Parayko averages 22 minutes 42 seconds per game of ice time, while Bouwmeester comes in at 20:33, which is well below his career average of 24:16, but it's made him a much more effective skater, especially down the stretch of a long season.
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Even the best of friends will drop the gloves.
That's what happened Tuesday when former teammates and still friends Pat Maroon of the Blues and Zack Kassian of the Oilers had a heavyweight tilt in the second period of the Blues' 7-2 win.
The Blues were ahead 4-0 at the time, and it smelled of one of those opportunities where the veteran Kassian could pick a time to try and light a fire under his struggling team, particularly after Oilers coach Ken Hitchcock had already made a goalie change.
It was a spirited battle, one in which both threw their share of shots in.
"I talked to him after the game," Maroon said. "We're obviously good friends. We talk every day. We hang out, we hung out a lot in Edmonton. We see each other every summer, we go on vacation with our wives. It is what is. Sometimes, you need to find a way to get the guys going.
"I didn't expect it, but it is what it is. It's over now. No one got hurt, you never want to see your friends get hurt. I'm just glad we won. He's really tough. It's hard to fight lefties. I kind of have to figure out what his strategy is. Obviously he threw heavy. I was just trying to wear him down and see if he can throw and I can throw some. He's a tough guy that fights some heavy boys. I'm just glad no one got hurt. He's a good friend of mine. I'm just glad everyone's OK."
The two had dinner together Monday night, and Kassian said he would reach out to Maroon after the game, which he did.
"Patty's being Patty, stirring the pot out there," Kassian said. "I had dinner with him [Monday] night. It's kind of the way we play. If we're playing against each other, sometimes we're going to butt heads. Trying to get a spark. I know he's a gamer, he's a willing combatant, he's been around for a long time and I respect the hell out of him. It's just the way the game goes sometimes."
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The Blues are going with the same lineup as the one used Tuesday, and that includes Oskar Sundqvist, who left the game with around 6:30 to play after taking a cross-check from behind from Milan Lucic that netted the Edmonton forward a five-minute major and game misconduct.
It also means Mackenzie MacEachern will be a healthy scratch for the second game, and with players returning from injury, there will be players needing to come out of the lineup, and right now, Berube is choosing to play Zach Sanford over MacEachern.
When asked if MacEachern's game has leveled off a bit, Berube said, "A little bit. He's got to get that bite back in his game, forechecking, hitting, being hard on people. He can hunt people down with his skating. So he needs to get back to that."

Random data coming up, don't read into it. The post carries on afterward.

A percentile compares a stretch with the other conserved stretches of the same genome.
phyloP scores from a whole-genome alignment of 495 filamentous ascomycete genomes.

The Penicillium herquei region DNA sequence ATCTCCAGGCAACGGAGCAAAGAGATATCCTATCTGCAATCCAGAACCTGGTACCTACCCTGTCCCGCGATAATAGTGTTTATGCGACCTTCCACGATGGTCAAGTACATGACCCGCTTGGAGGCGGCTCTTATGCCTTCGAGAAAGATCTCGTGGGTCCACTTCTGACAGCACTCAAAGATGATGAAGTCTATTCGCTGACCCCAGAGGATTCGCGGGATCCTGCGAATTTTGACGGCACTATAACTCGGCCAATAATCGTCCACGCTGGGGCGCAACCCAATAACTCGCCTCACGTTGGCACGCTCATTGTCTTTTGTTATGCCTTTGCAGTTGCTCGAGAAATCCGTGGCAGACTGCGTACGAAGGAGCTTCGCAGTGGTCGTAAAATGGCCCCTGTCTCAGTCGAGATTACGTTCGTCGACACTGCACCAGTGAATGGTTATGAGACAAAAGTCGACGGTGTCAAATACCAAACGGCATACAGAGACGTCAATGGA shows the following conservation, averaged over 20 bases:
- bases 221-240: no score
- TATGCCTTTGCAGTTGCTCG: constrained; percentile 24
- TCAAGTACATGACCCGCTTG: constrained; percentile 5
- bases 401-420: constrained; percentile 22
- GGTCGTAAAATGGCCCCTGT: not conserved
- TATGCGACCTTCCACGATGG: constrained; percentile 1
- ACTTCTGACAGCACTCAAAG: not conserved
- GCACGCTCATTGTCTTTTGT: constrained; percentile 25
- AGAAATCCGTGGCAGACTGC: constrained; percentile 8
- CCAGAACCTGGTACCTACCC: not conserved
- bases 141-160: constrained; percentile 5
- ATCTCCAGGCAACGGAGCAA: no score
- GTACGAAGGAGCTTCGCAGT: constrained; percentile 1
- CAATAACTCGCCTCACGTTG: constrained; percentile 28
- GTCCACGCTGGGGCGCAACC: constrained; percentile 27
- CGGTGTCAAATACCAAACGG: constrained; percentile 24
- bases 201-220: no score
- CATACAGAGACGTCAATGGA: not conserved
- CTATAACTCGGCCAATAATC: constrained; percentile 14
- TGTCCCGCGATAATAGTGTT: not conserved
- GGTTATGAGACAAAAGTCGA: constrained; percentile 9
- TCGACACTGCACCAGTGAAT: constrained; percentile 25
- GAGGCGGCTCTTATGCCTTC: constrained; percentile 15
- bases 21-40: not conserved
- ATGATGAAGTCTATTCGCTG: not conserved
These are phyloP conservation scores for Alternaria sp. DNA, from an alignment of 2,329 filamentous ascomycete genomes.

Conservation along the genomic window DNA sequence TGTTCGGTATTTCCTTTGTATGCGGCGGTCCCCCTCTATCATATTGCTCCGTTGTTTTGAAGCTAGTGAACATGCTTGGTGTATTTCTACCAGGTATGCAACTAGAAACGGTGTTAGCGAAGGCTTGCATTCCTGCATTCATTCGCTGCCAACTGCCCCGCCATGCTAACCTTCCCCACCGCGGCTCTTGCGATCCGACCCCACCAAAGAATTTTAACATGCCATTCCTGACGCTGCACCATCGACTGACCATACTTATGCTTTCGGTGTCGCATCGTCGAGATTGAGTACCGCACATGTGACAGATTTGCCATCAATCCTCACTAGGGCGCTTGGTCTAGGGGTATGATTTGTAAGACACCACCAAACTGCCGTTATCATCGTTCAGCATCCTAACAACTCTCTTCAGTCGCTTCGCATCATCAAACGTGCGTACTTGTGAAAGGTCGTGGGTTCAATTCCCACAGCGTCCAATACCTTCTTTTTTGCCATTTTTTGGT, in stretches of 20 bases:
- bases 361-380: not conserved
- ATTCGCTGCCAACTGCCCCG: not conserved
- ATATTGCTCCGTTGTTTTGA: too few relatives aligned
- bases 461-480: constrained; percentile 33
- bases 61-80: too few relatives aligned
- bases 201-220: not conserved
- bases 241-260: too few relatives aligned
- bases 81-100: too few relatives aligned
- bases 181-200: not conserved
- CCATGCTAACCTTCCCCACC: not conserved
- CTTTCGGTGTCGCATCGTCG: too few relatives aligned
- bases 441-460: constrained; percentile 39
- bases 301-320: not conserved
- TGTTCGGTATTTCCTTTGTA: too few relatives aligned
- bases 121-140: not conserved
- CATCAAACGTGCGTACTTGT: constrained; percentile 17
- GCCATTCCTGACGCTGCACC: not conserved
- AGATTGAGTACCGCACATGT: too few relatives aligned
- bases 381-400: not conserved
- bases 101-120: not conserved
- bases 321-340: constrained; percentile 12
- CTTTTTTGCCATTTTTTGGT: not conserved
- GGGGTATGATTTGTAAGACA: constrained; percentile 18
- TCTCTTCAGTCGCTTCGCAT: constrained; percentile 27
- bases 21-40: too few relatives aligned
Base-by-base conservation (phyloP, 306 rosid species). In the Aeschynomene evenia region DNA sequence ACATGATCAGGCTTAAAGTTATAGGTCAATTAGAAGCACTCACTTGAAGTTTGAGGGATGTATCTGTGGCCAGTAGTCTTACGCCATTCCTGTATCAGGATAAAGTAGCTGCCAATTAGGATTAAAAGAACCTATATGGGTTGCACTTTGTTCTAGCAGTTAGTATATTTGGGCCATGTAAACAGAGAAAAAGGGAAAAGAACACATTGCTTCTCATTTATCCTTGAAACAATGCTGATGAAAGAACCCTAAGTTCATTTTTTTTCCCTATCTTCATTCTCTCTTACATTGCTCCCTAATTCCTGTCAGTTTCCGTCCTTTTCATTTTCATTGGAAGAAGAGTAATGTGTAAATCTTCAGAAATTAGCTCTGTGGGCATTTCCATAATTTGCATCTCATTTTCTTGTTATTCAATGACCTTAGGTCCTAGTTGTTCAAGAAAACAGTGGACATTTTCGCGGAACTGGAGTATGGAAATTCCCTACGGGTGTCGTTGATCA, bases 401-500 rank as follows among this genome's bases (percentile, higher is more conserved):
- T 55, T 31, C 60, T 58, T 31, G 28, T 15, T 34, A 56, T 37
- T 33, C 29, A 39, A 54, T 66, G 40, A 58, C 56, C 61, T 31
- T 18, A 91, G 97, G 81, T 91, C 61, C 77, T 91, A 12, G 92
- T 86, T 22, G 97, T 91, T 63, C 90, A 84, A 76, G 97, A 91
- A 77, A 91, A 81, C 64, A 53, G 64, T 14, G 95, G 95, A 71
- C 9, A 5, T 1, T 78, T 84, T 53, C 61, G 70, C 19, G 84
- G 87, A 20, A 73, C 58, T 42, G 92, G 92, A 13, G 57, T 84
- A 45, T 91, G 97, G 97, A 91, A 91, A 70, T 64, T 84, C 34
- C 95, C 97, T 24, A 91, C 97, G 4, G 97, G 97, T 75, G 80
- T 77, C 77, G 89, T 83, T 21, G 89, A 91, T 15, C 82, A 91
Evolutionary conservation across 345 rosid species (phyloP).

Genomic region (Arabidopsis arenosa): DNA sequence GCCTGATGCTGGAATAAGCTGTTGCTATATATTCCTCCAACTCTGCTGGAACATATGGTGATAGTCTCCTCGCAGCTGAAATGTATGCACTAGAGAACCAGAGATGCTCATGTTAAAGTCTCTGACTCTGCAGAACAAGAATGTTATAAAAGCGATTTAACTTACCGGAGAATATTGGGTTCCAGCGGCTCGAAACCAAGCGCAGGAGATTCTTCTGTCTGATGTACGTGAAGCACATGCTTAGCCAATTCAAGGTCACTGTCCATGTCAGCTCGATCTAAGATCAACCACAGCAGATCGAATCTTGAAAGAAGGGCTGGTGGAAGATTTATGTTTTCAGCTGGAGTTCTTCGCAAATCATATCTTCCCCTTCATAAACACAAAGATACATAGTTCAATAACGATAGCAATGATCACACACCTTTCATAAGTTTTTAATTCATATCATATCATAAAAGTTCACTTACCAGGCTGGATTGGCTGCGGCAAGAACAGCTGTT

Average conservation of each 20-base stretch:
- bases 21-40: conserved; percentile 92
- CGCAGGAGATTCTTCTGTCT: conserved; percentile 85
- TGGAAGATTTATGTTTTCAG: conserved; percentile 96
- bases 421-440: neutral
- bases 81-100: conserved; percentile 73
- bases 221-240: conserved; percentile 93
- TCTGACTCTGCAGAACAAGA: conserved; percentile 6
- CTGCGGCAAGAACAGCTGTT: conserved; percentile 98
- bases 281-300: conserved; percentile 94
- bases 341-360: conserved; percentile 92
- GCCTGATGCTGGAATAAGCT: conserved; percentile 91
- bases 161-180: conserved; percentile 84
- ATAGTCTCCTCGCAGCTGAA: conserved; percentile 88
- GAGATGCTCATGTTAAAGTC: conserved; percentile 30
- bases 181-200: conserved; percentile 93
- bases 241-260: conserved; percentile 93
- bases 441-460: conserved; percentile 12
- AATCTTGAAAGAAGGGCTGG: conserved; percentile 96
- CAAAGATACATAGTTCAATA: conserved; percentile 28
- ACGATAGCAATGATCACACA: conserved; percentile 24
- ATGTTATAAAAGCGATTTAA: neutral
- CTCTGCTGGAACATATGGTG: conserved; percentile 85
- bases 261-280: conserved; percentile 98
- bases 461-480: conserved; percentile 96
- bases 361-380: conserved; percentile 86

As for Sanford, it's been an up-and-down adventure, but Berube is keeping a close eye on him.
"He's a smart player," Berube said. "He has very good defensive awareness out there. And he's got a real good stick. He's a good player. He's got a lot of upside to his game. Really good hands.
"I think there's been times when his puck decisions aren't very good. Or he wants to make a play all the time. We need him to just go north a little bit more and make harder plays. I liked that line [Tuesday] night of [Ivan] Barbashev, [Alexander] Steen and Sanford. I thought they were very effective. Did things right. Forechecked hard. And that's what we want 'Sanny' to do, we want him to be a hard forechecking guy, get in there, bang bodies and then use his hands in the offensive zone."
Defensemen Joel Edmundson (lower body) and Carl Gunnarsson (upper body) along with forward Sammy Blais (lower body) all took part in the morning skate but are not ready to play.
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The Blues signed goalie Joel Hofer to a three-year, entry-level contract.
Hofer was drafted in the fourth round of the 2018 NHL Draft.
Hofer, 18, has split this season between the Western Hockey League’s Swift Current Broncos and Portland Winterhawks. In 30 games with the Broncos, Hofer was 6-21-1 with a .904 save percentage. With the Winterhawks, was 9-8-0 with a 3.18 GAA and a .911 save percentage in 18 games.
Hofer began his junior career with Swift Current in 2017-18 and was 8-3-1 record, a 2.61 GAA and a .914 save percentage while helping the Broncos capture the WHL Championship.
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The Blues' projected lineup:
Brayden Schenn-Ryan O'Reilly-Vladimir Tarasenko
Jaden Schwartz-Oskar Sundqvist-David Perron
Pat Maroon-Tyler Bozak-Robert Thomas
Alexander Steen-Ivan Barbashev-Zach Sanford
Vince Dunn-Alex Pietrangelo
Jay Bouwmeester-Colton Parayko
Michael Del Zotto-Robert Bortuzzo
Jordan Binnington will start in goal; Jake Allen will be the backup.
Healthy scratches include Robby Fabbri and Mackenzie MacEachern. Joel Edmundson (lower body), Carl Gunnarsson (upper body) and Sammy Blais (lower body) are out.
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The Red Wings' projected lineup:
Darren Helm-Dylan Larkin-Anthony Mantha
Tyler Bertuzzi-Andreas Athanasiou-Luke Glendening
Thomas Vanek-Frans Nielsen-Taro Hirose
Christoffer Ehn-Michael Rasmussen-Ryan Kuffner
Danny DeKeyser-Filip Hronek
Niklas Kronwall-Madison Bowey
Brian Lashoff-Luke Witkowski
Jonathan Bernier will start in goal; Jimmy Howard will be the backup.
Libor Sulak (illness) will be scratched after being recalled Wednesday. Trevor Daley (back), Jonathan Ericsson (lower body), Justin Abdelkader (leg), Mike Green (virus) and Jacob de la Rose (accelerated heartbeat) are all out.